The Florida Senate narrowly passed a bill Friday giving school districts sole control over selecting textbooks and curricula and taking that power away from the state education department. The local-selection option has been available to school districts since last year, but none of them has chosen it so far.
The Senate passed the bill 21- 19, with five Republicans siding with Democrats in voting no. Sen. Alan Hays (R- Umatilla) says his bill is for parents.
“Over and over and over again, I have been approached by parents in my district and from those outside my district, saying, ‘We are very, very concerned about the content of the instructional materials that is being used to teach our students,’” he said Friday on the Senate floor.
In a recent interview with Florida Public Radio, Hays said some parents have complained to him about math teaching methods, including one assignment Hays saw for himself.
“You draw a square and you cut it into sections and in the end you divide them diagonally, and then you write the numbers of the problem around the square and everything, and it’s just a bizarre thing,” he said. “It’s a whole lot easier if you teach a young person to memorize their multiplication table and then—bingo bingo—you can get the thing solved.”
But Hays says by far the most common complaint he’s heard is about literature parents perceive to be inappropriate. And that’s exactly why some lawmakers fear the bill—which puts parents on instructional review committees. Sen. Geraldine Thompson (D- Orlando) says the measure opens the door to censorship.
“We may have school boards that object the work of Mark Twain or object to any kind of emphasis on different beliefs, different lifestyles, and so I think that it’s dangerous,” Thompson says.
And several lawmakers speaking out against the proposal say it does something that’s already possible under current law.
Sen. Eleanor Sobel (D-Hollywood) says, “This is not really a sensible bill because we already have this law in place and school boards have not taken advantage of it.”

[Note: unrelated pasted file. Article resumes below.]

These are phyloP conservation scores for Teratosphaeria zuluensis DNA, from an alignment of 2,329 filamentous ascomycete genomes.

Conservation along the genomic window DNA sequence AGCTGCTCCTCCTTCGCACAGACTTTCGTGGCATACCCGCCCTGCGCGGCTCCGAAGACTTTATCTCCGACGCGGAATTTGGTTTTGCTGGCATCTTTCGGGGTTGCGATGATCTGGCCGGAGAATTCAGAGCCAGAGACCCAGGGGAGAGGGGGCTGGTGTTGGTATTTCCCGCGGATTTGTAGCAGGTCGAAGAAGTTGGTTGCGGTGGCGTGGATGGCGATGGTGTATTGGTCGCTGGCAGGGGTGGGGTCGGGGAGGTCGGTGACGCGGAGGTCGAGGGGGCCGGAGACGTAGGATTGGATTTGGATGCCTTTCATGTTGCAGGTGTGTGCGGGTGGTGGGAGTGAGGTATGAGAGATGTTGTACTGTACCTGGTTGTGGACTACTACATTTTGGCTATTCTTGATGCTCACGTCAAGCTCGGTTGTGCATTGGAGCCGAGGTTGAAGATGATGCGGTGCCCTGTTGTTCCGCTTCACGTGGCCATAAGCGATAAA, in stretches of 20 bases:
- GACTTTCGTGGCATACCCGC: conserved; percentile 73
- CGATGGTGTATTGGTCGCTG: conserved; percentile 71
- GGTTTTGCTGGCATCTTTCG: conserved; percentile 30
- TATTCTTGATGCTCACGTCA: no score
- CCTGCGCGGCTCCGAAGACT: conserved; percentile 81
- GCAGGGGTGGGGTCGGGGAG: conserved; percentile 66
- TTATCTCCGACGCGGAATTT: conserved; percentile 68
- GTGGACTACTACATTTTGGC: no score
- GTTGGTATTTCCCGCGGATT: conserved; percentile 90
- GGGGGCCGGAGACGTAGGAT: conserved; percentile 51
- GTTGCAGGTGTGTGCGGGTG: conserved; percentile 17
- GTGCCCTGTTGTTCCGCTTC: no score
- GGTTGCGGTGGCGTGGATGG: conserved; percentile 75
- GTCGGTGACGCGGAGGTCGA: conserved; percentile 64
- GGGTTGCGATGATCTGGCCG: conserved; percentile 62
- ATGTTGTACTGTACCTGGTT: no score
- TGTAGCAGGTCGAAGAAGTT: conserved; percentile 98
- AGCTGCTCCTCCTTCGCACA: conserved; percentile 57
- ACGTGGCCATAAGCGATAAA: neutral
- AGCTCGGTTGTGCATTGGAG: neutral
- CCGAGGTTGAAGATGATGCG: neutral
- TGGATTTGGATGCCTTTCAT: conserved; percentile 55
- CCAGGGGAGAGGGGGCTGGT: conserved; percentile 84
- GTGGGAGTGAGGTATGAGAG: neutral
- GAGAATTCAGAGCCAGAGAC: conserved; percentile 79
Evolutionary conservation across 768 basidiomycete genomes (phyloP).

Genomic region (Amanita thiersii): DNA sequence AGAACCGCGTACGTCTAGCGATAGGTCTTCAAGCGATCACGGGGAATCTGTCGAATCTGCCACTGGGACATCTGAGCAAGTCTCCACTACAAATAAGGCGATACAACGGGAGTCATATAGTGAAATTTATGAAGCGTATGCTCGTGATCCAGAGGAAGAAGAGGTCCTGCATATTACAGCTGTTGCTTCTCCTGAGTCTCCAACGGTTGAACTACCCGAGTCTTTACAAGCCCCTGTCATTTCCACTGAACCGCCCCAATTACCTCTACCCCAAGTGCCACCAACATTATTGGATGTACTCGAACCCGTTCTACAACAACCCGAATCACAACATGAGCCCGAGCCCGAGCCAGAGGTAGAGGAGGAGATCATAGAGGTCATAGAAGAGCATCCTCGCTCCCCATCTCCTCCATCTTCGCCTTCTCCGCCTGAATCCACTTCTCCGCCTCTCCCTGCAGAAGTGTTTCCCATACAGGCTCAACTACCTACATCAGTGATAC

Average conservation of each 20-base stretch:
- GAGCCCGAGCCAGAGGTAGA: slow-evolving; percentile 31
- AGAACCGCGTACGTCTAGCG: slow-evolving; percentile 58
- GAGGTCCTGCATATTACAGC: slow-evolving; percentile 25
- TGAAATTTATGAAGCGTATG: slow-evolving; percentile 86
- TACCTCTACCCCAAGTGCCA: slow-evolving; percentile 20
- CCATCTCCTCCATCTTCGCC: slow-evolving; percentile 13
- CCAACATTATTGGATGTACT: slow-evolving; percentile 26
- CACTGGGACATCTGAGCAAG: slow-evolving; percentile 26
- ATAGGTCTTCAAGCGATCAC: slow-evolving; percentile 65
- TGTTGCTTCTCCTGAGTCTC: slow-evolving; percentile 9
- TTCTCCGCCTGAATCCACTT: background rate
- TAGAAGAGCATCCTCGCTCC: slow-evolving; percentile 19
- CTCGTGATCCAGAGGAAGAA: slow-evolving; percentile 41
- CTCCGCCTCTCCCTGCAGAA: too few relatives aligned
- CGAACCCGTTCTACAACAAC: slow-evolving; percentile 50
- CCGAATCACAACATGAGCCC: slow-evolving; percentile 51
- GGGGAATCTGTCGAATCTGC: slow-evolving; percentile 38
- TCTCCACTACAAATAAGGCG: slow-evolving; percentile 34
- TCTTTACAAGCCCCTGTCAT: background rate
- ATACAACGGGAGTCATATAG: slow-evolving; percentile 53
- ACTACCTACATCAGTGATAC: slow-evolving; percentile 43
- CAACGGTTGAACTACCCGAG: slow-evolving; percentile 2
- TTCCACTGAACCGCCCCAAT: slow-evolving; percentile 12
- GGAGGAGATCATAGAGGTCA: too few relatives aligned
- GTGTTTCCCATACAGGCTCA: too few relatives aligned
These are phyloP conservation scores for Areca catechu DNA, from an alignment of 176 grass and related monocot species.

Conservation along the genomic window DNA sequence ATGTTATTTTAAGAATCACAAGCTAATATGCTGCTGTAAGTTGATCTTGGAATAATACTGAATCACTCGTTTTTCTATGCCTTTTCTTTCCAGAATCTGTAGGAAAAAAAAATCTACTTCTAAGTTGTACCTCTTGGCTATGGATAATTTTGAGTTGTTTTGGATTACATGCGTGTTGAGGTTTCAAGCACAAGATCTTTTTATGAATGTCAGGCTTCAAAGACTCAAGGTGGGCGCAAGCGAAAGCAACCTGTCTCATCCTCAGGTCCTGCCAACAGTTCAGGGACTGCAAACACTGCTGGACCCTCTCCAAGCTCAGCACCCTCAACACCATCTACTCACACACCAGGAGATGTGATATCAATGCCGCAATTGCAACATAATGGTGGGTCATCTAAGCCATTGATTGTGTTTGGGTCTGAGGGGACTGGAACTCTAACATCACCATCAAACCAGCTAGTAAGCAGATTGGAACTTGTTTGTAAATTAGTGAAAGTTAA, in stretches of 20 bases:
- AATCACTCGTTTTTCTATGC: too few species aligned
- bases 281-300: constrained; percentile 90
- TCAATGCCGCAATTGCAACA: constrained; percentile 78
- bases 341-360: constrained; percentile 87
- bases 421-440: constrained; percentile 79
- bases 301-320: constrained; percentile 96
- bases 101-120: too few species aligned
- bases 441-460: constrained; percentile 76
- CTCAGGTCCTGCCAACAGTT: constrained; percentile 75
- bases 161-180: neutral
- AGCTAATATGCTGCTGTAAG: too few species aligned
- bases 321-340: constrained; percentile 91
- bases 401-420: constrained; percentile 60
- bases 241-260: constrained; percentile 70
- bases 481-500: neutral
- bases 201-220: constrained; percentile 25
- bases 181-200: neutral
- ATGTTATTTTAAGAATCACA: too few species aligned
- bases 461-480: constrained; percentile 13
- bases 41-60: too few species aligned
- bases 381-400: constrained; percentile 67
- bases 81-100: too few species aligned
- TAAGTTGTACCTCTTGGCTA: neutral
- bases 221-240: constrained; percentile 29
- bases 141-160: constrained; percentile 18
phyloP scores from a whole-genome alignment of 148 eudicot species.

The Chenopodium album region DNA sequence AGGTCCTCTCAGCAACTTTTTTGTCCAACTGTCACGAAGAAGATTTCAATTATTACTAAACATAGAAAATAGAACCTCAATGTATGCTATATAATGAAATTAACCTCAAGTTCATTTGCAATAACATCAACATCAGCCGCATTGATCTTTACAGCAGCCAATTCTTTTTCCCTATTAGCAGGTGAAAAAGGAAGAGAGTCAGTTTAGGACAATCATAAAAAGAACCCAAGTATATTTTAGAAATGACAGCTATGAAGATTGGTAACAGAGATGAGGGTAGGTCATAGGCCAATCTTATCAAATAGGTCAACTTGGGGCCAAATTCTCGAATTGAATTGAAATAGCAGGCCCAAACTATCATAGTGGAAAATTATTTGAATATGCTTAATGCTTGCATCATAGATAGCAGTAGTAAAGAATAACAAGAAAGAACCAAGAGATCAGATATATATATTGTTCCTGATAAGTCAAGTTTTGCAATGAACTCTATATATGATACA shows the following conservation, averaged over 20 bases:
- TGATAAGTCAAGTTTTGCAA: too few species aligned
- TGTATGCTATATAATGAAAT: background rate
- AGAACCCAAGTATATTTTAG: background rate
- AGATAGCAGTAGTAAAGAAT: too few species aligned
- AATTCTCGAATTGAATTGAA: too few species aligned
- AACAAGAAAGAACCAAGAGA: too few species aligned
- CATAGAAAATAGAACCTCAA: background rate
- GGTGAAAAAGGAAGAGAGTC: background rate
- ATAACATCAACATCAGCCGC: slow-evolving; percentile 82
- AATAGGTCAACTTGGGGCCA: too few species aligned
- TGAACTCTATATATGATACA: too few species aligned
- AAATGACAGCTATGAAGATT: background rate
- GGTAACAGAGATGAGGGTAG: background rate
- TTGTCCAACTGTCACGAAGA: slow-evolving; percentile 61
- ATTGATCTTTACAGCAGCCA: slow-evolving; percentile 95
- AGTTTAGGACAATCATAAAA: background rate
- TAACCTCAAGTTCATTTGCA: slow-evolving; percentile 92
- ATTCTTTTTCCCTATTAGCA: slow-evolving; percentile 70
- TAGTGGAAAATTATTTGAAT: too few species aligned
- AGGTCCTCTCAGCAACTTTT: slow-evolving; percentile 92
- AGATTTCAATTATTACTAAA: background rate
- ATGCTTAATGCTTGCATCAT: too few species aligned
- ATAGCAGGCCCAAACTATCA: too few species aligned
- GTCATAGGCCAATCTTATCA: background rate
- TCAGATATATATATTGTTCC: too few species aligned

Since last year, Florida law has allowed school boards to choose a local textbook adoption program that would preempt the state-level process. Not one has embraced that option. But Sen. Rob Bradley (R-Orange Park) says school boards should take responsibility for what’s taught in their districts.
“If school boards don’t have control over their curriculum and textbooks, really what do they do? That’s kind of their fundamental job—I mean, other than negotiating a union contract and figuring out who picks up your kid on a bus,” Bradley says.
But some Democrats say school boards don’t currently have textbook selection in their budgets. Sen. Gwen Margolis (D-Miami) says the current process is much more efficient: A state panel of experts gives districts several textbook options for every subject.
“They have a contract. They buy it cheaper. It’s easier. Somebody else has gone through a dozen books,” she says.
Others call the bill an unfunded mandate that could cost school districts hundreds of thousands of dollars. But Hays says they’ll get at least some money from book publishers.
“Current state law authorizes each school board to assess a fee of $3,500 for every book that is reviewed,” he says. “Now, that will pay the expense.”
The House version of the bill, sponsored by Rep. Matt Gaetz (R- Fort Walton Beach), has reached the floor of that chamber as well.